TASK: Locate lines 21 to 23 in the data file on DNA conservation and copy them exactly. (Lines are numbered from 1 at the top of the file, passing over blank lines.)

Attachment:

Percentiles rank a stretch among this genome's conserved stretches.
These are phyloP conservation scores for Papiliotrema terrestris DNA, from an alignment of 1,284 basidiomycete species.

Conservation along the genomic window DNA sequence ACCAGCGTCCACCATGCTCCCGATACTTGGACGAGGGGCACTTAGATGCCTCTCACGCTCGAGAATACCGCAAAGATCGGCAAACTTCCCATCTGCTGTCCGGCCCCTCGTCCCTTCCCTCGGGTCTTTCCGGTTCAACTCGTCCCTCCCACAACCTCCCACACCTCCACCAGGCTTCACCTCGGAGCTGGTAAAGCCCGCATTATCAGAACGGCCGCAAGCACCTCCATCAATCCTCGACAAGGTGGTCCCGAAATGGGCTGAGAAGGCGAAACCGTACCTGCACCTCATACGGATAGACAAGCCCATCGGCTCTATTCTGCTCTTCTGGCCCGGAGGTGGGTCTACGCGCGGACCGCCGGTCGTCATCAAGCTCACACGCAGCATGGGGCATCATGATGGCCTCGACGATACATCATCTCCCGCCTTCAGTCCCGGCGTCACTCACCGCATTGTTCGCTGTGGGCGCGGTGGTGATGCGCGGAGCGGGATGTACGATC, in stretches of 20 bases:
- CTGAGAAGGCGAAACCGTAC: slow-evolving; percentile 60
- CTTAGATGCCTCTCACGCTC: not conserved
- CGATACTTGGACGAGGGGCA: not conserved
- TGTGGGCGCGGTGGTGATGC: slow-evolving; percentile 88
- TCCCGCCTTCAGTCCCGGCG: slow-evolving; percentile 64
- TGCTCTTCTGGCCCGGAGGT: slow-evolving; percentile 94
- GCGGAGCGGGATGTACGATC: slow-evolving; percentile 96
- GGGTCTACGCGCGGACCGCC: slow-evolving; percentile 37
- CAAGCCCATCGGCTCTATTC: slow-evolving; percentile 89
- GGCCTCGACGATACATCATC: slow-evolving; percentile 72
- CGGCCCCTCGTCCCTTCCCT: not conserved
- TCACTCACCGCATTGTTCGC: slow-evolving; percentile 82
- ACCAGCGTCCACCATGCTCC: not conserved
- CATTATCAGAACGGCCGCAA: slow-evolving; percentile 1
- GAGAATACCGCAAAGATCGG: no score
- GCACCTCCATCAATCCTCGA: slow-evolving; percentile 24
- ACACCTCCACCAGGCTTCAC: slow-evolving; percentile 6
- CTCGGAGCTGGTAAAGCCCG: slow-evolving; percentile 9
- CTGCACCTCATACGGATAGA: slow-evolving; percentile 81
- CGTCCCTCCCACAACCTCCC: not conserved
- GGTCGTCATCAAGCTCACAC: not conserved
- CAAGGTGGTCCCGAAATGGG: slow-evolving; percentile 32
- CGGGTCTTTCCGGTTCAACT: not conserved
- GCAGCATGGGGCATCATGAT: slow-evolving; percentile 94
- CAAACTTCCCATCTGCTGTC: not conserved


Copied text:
- CTCGGAGCTGGTAAAGCCCG: slow-evolving; percentile 9
- CTGCACCTCATACGGATAGA: slow-evolving; percentile 81
- CGTCCCTCCCACAACCTCCC: not conserved